Before we all get a little too excited here, I think that allowing
1 = x
as a sneaky way of writing
assert x == 1
would be a terrible mistake.

We already have a static way to assert that something is a string:
``` str = value
I don't think that we'll need another way to express the same thing at runtime, so I'm not excited about
``` = str() = value

As to allowing object destructuring syntax like
Point(x, y) = p
that definitely has merit, but it is a complex subject that should be a separate PEP.

On Wed, Jul 1, 2020 at 7:19 AM Nick Coghlan <> wrote:
On Thu, 2 Jul 2020 at 00:04, Elliott Chen <> wrote:
> I saw in the PEP that "Allow more flexible assignment targets instead" was rejected, but I actually think it's a good idea. The current PEP means there will be two different, subtly incompatible ways to destructure objects (match statement and iterable unpacking). The reasoning given was that most cases involve an if-statement, but there's no reason we can't have both flexible assignment targets and a match statement. I think unifying the concepts will make the language more consistent and easy to learn.
> I also think destructuring an object with only one possible pattern can be very useful, without the boilerplate to set up an entire match suite and manually raise an exception. This will make the variable assignment statement much more powerful. I don't see a good reason to arbitrarily restrict variable assignment to only allow sequence patterns. This might not be a good idea, but it can even potentially be used as an assert statement, like this:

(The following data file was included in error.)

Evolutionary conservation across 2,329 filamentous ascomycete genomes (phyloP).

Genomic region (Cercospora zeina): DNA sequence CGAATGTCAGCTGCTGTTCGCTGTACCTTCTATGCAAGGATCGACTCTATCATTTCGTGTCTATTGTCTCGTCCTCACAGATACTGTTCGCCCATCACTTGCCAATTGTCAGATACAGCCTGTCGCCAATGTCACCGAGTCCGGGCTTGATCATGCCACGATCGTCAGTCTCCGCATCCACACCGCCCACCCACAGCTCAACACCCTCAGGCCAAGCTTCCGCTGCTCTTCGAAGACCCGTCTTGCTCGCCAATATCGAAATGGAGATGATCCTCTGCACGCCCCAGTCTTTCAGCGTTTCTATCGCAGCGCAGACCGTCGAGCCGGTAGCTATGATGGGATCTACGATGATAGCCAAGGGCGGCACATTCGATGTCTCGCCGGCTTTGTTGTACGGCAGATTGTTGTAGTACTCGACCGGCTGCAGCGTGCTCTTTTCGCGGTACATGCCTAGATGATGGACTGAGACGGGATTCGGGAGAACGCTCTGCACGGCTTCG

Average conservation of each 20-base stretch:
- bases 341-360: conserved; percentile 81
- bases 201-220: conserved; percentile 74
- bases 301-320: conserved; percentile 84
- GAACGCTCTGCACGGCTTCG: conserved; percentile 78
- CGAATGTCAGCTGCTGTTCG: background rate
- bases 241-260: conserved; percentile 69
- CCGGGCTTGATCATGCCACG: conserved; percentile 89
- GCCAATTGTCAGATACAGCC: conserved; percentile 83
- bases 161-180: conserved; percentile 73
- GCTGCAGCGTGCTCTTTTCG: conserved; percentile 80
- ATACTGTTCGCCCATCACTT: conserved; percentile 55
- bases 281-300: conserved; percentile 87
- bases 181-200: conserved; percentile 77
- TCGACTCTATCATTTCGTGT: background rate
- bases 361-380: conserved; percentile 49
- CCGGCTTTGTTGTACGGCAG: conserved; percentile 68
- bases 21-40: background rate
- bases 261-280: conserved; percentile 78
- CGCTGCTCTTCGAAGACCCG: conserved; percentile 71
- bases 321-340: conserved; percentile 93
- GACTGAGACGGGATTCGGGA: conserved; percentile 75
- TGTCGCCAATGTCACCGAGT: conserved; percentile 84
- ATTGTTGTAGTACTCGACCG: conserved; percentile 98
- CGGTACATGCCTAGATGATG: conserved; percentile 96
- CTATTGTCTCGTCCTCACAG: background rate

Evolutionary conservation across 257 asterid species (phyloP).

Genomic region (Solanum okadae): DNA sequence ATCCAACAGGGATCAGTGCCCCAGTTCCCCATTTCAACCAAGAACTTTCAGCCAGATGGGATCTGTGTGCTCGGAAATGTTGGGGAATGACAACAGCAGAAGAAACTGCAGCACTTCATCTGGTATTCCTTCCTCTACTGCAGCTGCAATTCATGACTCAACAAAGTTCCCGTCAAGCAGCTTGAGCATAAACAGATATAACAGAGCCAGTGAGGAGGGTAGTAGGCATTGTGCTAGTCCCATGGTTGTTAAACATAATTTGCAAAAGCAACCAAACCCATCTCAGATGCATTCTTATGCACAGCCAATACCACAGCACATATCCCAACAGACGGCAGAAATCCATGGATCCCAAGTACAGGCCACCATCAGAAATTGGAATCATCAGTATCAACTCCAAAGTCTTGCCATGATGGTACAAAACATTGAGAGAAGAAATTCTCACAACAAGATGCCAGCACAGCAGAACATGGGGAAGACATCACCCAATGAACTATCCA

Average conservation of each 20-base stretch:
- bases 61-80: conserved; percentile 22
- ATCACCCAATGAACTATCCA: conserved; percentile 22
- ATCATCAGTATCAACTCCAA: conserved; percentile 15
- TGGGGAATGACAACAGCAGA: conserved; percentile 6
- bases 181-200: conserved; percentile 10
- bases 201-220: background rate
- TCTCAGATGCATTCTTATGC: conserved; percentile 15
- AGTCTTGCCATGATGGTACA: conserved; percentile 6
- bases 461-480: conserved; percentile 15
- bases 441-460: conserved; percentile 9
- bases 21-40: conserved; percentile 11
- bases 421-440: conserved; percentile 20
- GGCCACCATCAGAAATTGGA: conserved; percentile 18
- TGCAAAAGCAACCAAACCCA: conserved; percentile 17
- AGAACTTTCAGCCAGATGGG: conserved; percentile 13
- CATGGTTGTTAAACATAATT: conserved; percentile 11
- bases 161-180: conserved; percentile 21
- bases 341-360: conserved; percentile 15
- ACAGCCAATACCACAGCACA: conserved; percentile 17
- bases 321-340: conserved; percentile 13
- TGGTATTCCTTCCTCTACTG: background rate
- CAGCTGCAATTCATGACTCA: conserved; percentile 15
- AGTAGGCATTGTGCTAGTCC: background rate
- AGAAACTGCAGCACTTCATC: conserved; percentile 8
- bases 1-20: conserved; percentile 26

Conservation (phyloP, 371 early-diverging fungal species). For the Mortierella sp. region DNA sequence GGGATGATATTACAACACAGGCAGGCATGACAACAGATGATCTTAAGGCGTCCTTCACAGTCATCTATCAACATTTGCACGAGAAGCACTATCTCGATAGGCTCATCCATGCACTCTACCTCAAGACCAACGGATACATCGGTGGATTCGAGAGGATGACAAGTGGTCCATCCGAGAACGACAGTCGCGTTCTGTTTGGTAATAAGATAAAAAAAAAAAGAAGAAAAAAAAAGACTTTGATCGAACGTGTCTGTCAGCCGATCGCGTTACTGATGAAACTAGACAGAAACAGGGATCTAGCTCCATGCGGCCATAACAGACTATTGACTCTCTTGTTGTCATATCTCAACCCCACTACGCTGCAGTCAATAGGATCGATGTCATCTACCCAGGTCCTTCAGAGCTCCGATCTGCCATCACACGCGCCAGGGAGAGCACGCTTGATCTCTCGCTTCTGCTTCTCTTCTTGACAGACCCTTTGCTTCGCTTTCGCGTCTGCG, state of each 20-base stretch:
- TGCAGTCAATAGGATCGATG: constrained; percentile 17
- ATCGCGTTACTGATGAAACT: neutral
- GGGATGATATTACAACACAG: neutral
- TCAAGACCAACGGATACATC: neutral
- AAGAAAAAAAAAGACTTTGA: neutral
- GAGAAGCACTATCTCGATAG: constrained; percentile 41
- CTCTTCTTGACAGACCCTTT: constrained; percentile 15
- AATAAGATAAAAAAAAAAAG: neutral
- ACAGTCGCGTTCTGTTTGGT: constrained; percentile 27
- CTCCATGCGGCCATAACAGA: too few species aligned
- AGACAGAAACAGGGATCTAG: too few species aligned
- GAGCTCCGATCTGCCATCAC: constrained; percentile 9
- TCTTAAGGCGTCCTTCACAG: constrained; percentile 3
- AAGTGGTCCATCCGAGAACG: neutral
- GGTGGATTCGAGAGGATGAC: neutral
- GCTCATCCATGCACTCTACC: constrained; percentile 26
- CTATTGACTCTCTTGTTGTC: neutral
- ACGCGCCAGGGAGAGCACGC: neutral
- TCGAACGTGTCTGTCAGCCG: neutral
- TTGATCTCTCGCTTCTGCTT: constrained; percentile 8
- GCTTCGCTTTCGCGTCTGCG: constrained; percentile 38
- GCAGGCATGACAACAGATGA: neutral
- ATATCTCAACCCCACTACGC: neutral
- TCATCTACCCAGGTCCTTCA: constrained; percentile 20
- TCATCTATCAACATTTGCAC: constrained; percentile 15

> def __init__(self, version, name, point):
>         self.version = 1 | 2 | 3 = type # assert that "version" is between 1 and 3
> = str() = string # assert that "name" is the correct type
>         Point(0, self.y) = point # assert that "point" is on the y-axis
> The constant value pattern would have to be changed to something else, like "@constant", and even though that's also rejected, I think the benefits outweigh the costs here. The special treatment of "_" would have to go too, but there's no reason it can't be used as a wildcard by convention anyway, similar to how it can already be used in for loops. I don't see any benefit in treating it specially. Or the question mark can be the wildcard instead.


The wildcard spelling idea I suggested in the other thread was that
"?" could become a general constraint prefix used to introduce
non-literal and non-keyword constraints.

I was thinking purely in terms of destructuring and not in terms of
data validation, but you're right that multiple assignments would
allow for "multi-capture" (albeit with the usual caveats on iterable

(I think match/case is fine as the spelling for the multi-target
dispatch case, though)


Nick Coghlan   |   |   Brisbane, Australia
Python-Dev mailing list --
To unsubscribe send an email to
Message archived at
Code of Conduct:

--Guido van Rossum (
Pronouns: he/him (why is my pronoun here?)